Friday, August 12, 2016

The Lament About the Healthcare "Return on Investment"

The Population Health Blog had time to go back and review this New England Journal article on "return on investment" in healthcare

It's abbreviated "ROI."

In it, academic researchers David Asch, Mark Pauly and Ralph Muller lament that interest in getting a "return" from reducing healthcare utilization is unfair. While it is a sought-after metric in chronic conditions (for e.g., diabetes) it's practically unheard of other care settings (for e.g., cancer care).

The authors point out that may be because:

1) Care of conditions like cancer is very remunerative to providers, so there is little interest in reducing income. In contrast, diabetes has little "top-line" potential;

2) Unlike conditions like diabetes, reimbursement around the "episode of care" following a new diagnosis of cancer explicitly supports a known - and profitable - suite of hospital-clinic services;

3) "Savings" from reduced health care utilization can be complicated by the "back-filling" of empty appointment slots and unfilled beds with other patients with other needs and other sources of income.

There are two solutions.

The first is at the front-end by decreasing (with or without bundling) the reimbursement. That would presumably force the providers to gain care efficiencies that exceed the accompanying lower payments.

The second is at the back-end with "shared savings." This financially rewards providers who can muster efficient episodes of care. In other words, the check is the "ROI."

All good points, but written from the provider perspective.  From the perspective of buyers (businesses and individuals who buy/pay taxes for commercial or government insurance) it's more simple: services flex up to meet generous fee schedules and flex down when payment shrinks.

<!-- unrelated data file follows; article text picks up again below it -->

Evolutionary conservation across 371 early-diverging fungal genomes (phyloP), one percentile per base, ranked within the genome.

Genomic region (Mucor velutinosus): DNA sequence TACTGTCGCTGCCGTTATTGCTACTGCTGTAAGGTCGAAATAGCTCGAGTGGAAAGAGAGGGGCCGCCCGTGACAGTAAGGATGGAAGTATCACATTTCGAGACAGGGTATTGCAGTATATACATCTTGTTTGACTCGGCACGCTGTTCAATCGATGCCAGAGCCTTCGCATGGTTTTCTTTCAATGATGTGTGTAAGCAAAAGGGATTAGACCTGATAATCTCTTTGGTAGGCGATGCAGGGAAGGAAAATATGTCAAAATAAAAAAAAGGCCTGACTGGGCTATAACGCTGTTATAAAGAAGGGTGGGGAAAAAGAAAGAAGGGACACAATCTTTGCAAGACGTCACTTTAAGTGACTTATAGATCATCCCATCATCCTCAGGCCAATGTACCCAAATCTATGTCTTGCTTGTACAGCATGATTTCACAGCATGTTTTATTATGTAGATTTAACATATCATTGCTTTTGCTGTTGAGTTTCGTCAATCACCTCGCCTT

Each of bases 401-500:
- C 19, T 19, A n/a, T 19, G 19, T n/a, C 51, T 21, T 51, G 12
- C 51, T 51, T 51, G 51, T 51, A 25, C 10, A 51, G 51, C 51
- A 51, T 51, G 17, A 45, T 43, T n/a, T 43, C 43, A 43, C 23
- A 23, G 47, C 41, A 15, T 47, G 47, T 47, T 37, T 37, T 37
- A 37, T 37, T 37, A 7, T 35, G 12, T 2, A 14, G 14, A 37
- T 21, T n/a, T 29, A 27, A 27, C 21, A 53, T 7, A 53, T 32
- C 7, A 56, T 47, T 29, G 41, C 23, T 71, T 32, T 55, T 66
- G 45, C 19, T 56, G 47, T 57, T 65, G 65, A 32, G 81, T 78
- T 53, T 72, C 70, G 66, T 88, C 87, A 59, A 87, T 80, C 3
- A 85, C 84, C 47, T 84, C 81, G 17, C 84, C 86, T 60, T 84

The right balance between the money and care can be determined by brutal and efficient markets or by all wise and mistake-prone policymakers.  Take your pick, implies the authors, but if it's the latter, the results are preordained.

The PHB would offer three other points on ROI:

1) We've seen this movie before: Using financial incentives to drive fewer hospitalizations, drugs and specialists is perilously close to rewarding the withholding of needed care.

2) Measuring non-events is hard: "ROI" in most healthcare settings is not a classic ratio of income to investment, but savings to investment to savings. The latter is ultimately based on a statistical measure of what doesn't happen vs. the baseline utilization of a large population. It's not easy to discern the "signal" of fewer pricey hospitalizations, fewer expensive drugs, or less need to see costly specialist physicians from the "noise" of healthcare inflation.

3) High health status ≠ low cost: Increasing quality of life is often a function of increased access to costly health care that is often a function of socioeconomic status.  In other words, you get what you pay for in both healthcare and lifestyle.

Which is the PHB's lament It's not a function of "saving" money, but using it wisely.  It's not a matter of ROI, but creating patient-centric value.

Image from Wikipedia

1 comment:

BJC Health - Physiotherapist said...

Hello Jaan,

It is a great article post indeed.

Thanks for your review about "Asymmetric Thinking about Return on Investment".